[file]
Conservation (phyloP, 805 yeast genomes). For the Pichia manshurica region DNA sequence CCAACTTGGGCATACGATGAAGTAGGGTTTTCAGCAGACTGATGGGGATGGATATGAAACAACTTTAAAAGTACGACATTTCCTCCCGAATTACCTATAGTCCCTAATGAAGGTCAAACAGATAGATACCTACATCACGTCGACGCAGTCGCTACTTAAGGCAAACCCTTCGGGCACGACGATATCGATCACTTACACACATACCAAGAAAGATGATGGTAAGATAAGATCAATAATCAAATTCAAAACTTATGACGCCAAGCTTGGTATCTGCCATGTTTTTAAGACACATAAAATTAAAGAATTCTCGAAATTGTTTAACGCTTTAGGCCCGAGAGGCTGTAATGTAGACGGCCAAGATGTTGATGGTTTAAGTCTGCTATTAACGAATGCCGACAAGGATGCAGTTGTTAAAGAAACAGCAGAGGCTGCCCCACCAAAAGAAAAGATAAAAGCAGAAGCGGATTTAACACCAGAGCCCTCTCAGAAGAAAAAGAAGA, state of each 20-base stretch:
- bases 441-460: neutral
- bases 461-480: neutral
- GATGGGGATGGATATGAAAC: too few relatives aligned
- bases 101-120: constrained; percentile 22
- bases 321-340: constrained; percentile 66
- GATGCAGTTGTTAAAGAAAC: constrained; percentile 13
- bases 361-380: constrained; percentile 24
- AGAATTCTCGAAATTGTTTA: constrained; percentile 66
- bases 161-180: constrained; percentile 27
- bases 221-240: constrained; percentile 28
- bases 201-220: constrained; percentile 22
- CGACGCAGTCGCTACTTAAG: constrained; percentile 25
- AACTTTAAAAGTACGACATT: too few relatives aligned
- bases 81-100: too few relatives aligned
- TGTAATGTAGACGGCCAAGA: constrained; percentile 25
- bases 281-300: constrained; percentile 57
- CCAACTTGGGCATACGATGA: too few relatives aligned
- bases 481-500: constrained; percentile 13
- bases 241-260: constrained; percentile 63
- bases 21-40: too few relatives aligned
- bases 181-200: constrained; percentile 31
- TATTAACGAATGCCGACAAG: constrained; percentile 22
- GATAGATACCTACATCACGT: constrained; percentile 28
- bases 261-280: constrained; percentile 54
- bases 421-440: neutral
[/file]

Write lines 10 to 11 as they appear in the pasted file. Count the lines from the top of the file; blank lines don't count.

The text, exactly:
- bases 161-180: constrained; percentile 27
- bases 221-240: constrained; percentile 28